After reading about how a Seattle school just removed Aldus Huxley’s Brave New World from their curriculum at a parent’s behest, I dug through my old archives and tracked down my high school book report on it to see how my understanding of the book stood up to my “grown up” self. I am endlessly grateful for the opportunity to have read this book in my youth; it shaped my world-view in ways that few other books did. The layers of irony involved in banning this particular book (and the context in which it was banned) are endless.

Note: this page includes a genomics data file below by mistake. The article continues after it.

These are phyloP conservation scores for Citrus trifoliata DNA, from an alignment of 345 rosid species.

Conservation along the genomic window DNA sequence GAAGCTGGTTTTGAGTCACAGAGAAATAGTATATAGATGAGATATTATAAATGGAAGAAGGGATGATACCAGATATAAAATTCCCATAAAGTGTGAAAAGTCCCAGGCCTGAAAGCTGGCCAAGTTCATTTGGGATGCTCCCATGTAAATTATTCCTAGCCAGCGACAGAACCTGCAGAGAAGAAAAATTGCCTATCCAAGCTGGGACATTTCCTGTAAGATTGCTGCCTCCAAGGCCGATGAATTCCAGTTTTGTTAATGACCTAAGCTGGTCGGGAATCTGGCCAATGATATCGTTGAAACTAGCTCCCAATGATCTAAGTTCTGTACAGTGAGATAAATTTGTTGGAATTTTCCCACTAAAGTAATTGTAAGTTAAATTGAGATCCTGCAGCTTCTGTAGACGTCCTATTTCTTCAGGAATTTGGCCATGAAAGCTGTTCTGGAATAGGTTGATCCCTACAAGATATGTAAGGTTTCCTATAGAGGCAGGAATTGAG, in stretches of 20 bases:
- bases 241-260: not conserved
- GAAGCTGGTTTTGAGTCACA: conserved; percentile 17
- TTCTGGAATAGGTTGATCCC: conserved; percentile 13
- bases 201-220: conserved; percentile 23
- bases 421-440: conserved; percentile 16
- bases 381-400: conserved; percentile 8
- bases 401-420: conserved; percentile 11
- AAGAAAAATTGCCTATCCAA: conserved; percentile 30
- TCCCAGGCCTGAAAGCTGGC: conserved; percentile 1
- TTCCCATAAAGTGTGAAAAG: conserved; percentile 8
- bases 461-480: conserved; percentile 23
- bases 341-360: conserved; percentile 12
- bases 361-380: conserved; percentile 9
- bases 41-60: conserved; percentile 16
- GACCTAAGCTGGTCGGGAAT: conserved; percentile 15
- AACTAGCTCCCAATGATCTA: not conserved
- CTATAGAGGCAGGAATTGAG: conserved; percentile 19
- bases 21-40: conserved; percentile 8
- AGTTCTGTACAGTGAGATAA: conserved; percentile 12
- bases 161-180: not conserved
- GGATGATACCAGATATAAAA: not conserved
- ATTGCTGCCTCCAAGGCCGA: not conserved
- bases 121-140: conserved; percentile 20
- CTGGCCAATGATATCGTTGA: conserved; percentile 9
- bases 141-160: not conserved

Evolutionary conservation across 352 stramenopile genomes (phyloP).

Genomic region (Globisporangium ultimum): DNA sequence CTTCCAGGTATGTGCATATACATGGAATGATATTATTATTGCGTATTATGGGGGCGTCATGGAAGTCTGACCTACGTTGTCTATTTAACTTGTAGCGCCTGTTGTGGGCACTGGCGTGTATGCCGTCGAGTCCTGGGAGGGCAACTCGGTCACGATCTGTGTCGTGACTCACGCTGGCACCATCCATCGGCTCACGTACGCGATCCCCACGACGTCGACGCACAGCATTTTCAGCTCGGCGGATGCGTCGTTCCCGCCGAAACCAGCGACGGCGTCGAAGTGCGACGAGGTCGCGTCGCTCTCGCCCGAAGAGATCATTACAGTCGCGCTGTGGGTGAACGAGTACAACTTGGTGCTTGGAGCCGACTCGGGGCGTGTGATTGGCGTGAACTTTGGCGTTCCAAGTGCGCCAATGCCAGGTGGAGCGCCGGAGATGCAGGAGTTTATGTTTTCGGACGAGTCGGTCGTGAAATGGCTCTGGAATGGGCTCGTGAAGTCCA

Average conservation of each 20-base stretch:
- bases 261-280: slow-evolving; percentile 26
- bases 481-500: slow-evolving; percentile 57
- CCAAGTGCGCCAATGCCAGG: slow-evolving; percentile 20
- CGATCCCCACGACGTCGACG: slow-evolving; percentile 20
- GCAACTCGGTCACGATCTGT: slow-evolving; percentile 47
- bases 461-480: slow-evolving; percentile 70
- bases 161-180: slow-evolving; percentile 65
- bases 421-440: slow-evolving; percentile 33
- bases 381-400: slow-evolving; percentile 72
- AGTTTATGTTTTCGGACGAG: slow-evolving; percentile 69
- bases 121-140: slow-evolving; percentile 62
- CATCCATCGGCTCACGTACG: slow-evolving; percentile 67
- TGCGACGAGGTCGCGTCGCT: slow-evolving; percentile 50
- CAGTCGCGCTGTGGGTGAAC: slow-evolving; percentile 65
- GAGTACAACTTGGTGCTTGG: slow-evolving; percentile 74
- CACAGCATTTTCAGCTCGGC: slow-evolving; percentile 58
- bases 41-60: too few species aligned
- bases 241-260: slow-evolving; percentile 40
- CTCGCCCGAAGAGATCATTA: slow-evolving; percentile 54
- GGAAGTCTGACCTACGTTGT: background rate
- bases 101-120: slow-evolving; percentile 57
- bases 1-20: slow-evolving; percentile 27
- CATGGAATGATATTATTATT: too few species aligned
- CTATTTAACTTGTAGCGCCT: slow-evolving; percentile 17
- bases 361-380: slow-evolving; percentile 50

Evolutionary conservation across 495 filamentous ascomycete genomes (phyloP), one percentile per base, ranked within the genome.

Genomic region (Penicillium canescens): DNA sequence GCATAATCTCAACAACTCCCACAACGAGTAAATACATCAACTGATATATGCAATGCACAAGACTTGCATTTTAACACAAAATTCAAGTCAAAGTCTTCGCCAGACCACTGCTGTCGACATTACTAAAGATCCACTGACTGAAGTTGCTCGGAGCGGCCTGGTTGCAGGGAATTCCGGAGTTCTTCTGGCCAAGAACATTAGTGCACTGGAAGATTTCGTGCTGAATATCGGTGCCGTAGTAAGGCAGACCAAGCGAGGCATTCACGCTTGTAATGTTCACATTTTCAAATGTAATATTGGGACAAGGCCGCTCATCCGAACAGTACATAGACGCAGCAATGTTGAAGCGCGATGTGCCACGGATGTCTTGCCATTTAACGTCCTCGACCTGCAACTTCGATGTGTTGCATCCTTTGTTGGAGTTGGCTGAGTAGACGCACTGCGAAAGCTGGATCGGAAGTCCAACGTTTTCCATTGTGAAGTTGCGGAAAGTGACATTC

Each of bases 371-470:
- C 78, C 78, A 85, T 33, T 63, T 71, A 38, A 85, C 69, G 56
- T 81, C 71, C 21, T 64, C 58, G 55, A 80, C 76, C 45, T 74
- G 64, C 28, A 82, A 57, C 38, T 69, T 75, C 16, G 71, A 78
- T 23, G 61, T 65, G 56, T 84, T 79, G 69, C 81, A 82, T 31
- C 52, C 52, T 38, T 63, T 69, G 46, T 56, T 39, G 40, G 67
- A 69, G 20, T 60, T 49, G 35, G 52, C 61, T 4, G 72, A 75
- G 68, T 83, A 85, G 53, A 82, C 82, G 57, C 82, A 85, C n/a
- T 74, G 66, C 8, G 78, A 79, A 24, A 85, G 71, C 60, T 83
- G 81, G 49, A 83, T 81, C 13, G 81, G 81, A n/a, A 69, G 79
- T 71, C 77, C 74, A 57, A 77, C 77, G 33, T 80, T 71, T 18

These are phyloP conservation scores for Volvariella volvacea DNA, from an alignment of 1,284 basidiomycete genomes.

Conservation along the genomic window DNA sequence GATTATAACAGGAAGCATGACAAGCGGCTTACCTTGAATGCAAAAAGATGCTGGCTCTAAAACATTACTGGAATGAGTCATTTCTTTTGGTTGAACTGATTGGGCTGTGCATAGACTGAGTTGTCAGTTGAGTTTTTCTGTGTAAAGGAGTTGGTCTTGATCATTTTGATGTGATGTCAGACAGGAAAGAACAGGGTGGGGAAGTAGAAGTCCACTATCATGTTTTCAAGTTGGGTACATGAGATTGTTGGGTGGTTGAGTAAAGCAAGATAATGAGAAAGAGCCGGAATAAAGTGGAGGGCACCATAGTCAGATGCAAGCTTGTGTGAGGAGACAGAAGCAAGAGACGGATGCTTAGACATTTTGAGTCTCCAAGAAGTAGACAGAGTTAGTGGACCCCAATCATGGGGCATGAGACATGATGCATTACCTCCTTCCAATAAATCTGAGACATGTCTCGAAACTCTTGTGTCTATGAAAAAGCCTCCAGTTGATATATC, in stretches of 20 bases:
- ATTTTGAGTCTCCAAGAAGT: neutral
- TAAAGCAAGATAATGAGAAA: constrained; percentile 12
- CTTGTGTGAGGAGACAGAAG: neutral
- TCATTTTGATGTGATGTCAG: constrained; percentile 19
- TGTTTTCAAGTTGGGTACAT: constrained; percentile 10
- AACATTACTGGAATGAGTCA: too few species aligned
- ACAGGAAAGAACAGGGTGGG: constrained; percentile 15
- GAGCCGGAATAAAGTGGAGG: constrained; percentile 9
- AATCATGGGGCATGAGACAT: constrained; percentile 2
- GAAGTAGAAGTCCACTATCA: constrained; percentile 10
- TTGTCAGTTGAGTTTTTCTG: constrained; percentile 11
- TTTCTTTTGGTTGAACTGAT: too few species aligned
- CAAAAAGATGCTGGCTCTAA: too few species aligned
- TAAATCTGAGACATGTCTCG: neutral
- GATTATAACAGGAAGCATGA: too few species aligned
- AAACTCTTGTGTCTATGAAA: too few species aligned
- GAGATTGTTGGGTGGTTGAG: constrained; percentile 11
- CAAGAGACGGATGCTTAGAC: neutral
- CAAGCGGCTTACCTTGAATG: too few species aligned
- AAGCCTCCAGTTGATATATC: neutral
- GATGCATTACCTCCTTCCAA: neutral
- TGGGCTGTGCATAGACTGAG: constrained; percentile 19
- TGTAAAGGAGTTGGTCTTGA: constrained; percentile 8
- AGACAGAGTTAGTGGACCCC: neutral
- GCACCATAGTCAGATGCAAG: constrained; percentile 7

The student missed the point. But she is the student, and she has been failed by her parent and the system.
The parent missed the point. But she is only modeling a pattern of ignorance for her child, not only ignorance, but willful ignorance. This purposeful and intentional avoidance of critical thinking is a horrible example to set for a child.
The teacher (and the system) did not likely miss the point. But they missed the opportunity to take a stand for the timeless principles that Huxley was really conveying. Principles that we should all keep near and dear as Huxley’s Brave New World becomes less speculative and more prescient.